Reviews of trade paperbacks of comic books (mostly Marvel), along with a few other semi-relevant comments / reviews.

27 February 2007

Ghost Rider: Sound and Fury, Signifying Nothing

The advance of special effects technology is the worst thing that could happen to the Ghost Rider movie.

You see, if there weren’t any special effects — or if the special effects were more difficult or expensive — then director and screenwriter Mark Steven Johnson would have had to come up with some sort of plot. Unfortunately, Johnson didn’t have to: Ghost Rider is merely a collection of effects, sets, and very brief fights. The motorcycle-riding protagonist zooms from one to another withouth having to slow down much for plot points, characterization, or making a whole hell of a lot of sense.

The story, based on the Marvel comic book of the same name, stars Nick Cage as Johnny Blaze, motorcycle stunt rider who sold his soul as a teenager to save his father from cancer. The devil (Mephistopheles, actually, played by Peter Fonda) gypped Johnny, as Satanic beings are wont to do, so Johnny tries to master the terror of knowing ol’ Scratch might call for him at any moment . For this reason, he casts away his teenage love, Roxanne, played as an adult by Eva Mendez. For his part, the life of Mephistopheles isn’t all pleasant blazes and exciting deals; his son, Blackheart, has gathered a trio of villains to find a mystical contract hidden away from Mephistopheles that gives him title to a thousand souls. To stop his son, Mephistopheles transforms Johnny into the demonic-looking Ghost Rider, Mephistopheles’s bounty hunter and general errand boy, during the night.

Ghost Rider poster And that’s where the movie falls down, really. There’s a good movie in there, with Johnny battling with the devil — and himself — for his soul. You or I could probably find an interesting story, perhaps with Mephistopheles tempting Johnny with a chance to regain his lost love. Instead, it’s a race to find some hidden infernal McGuffin that does ... something. I’m not sure what, or why a contract for 1,000 souls equates to personal power. If you’re stockpiling souls, well, then you want that contract. But otherwise ... and for the ostensible Lord of Lawyers, Mephistopheles has a shaky grasp of contract law; for some reason, the contract is a bearer object, giving power to whomever has it, rather than just specifying Mephistopheles gets the souls.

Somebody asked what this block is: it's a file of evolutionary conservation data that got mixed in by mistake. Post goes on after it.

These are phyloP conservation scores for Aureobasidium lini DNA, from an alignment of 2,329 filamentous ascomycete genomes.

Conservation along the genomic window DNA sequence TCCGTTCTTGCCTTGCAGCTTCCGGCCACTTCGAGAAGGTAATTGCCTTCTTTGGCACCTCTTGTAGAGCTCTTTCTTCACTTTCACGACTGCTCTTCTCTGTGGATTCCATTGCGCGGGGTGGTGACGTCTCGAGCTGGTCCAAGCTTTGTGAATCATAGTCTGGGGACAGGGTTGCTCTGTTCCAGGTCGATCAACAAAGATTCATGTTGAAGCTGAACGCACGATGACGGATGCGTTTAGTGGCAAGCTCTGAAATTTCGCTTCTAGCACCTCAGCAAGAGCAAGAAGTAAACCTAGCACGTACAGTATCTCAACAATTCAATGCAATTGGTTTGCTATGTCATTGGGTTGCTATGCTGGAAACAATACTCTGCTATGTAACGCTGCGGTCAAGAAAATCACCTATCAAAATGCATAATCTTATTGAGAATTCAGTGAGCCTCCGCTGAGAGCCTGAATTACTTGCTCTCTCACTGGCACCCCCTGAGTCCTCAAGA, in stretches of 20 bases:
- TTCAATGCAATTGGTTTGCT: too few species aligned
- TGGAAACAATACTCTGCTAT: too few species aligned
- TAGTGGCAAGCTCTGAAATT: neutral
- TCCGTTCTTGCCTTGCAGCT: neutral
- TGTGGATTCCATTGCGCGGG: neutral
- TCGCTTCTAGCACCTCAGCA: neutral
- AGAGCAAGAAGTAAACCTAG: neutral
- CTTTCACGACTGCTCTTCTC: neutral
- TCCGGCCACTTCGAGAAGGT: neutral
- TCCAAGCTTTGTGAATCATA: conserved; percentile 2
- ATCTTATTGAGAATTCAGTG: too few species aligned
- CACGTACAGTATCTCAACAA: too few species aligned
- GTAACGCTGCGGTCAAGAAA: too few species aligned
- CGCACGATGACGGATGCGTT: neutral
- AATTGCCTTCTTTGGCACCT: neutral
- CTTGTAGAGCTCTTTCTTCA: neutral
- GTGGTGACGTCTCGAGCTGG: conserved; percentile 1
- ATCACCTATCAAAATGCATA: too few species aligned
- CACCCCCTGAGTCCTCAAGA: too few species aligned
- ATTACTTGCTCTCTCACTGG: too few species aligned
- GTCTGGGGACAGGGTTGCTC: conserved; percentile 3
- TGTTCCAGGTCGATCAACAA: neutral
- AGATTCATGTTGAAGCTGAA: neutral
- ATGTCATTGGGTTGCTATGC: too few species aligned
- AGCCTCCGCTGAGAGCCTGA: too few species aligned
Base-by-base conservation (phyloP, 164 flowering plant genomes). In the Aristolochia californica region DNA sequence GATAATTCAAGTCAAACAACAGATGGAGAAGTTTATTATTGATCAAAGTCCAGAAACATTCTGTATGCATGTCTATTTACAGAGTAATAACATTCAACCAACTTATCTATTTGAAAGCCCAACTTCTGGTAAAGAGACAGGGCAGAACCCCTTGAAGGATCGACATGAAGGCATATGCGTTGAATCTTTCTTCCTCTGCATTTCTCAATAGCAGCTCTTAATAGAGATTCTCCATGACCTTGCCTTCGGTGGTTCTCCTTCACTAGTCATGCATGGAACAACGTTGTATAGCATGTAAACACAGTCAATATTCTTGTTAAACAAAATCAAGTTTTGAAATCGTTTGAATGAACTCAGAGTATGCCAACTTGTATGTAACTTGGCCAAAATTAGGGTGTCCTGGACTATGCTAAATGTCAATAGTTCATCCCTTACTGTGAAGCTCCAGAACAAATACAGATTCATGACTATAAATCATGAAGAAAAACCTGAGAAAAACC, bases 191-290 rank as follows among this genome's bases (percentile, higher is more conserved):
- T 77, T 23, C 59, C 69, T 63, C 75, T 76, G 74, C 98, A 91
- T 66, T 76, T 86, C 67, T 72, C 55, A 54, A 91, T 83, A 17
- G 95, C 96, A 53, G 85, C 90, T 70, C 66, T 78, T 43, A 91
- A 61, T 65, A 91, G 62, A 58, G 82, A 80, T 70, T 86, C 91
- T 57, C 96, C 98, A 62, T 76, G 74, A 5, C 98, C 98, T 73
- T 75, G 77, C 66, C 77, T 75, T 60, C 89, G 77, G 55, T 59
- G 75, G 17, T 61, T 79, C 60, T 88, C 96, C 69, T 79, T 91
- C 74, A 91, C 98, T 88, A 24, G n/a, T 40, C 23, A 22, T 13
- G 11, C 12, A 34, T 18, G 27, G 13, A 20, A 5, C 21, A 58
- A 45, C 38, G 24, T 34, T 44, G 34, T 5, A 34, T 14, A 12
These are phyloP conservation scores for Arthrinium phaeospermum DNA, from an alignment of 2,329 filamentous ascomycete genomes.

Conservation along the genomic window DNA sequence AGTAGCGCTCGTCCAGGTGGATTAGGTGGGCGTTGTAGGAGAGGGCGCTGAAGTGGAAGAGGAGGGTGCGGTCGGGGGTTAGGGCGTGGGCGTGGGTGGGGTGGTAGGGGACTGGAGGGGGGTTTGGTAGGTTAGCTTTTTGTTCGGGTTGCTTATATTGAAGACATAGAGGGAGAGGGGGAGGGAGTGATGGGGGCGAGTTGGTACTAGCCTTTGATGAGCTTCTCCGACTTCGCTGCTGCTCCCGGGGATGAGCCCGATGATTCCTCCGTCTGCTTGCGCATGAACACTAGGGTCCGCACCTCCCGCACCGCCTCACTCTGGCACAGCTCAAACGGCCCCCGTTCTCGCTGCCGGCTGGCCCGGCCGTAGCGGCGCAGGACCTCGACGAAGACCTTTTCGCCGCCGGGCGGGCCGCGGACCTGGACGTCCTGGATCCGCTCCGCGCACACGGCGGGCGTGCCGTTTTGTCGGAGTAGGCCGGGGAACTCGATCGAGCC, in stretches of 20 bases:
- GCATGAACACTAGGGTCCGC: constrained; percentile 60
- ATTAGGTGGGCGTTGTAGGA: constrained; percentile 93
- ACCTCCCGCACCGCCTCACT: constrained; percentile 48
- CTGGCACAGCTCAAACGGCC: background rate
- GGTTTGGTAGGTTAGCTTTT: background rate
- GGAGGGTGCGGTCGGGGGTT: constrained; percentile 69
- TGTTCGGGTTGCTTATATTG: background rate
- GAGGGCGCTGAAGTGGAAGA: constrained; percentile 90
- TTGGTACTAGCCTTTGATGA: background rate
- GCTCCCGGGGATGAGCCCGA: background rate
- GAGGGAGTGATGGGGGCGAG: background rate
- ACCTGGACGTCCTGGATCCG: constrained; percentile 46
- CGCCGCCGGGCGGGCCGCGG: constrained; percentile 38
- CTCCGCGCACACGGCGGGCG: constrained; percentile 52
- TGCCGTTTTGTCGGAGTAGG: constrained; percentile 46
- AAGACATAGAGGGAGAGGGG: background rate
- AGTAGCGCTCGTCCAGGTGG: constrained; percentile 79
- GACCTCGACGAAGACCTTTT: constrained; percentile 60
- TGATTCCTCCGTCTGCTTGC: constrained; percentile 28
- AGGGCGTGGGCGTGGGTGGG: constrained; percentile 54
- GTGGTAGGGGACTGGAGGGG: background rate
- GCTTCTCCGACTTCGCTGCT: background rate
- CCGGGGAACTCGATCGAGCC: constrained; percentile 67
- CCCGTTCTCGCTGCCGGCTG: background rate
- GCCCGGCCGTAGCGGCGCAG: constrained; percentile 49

How bad is this movie? More than bad enough. The FX Ghost Rider is stiff and delivers the most hackneyed lines in comics history — little more than dressed up catch phrases that aren’t catchy. Blackheart looks like Hal Sparks in clown white, and while that’s unsettling, it’s hardly my idea of supernatural evil. His henchmen look cool, but it takes Ghost Rider only a minute or so to dispatch the three demons, putting them at the level of video-game level bosses. When a hood stabs Ghost Rider, Johnny needs stitches, but Johnny suffers no ill effects when one of the demon hits Ghost Rider with a semi or when the SWAT team decides to use Ghost Rider as the object of a live ammunition test. Johnny’s attempts to control his demonic power are boiled down to a general sentence in a book and five seconds of concentration. Mephistopheles’s law follies continue when he considers Johnny to have signed a demonic contract when Johnny accidentally bleeds on the paper, but when he wants Johnny to pursue Blackheart, he offers to let Johnny out of the contract if he defeats Blackheart. Why have a contract if you’re going to bargain with your employees’ every time you want them to do anything? And why does the previous Ghost Rider, a cowboy from the 19th century, ride across the desert with the Blaze Ghost Rider to his final confrontation with Blackheart, then give him a shotgun and leave? Couldn’t he have done something in the final fight?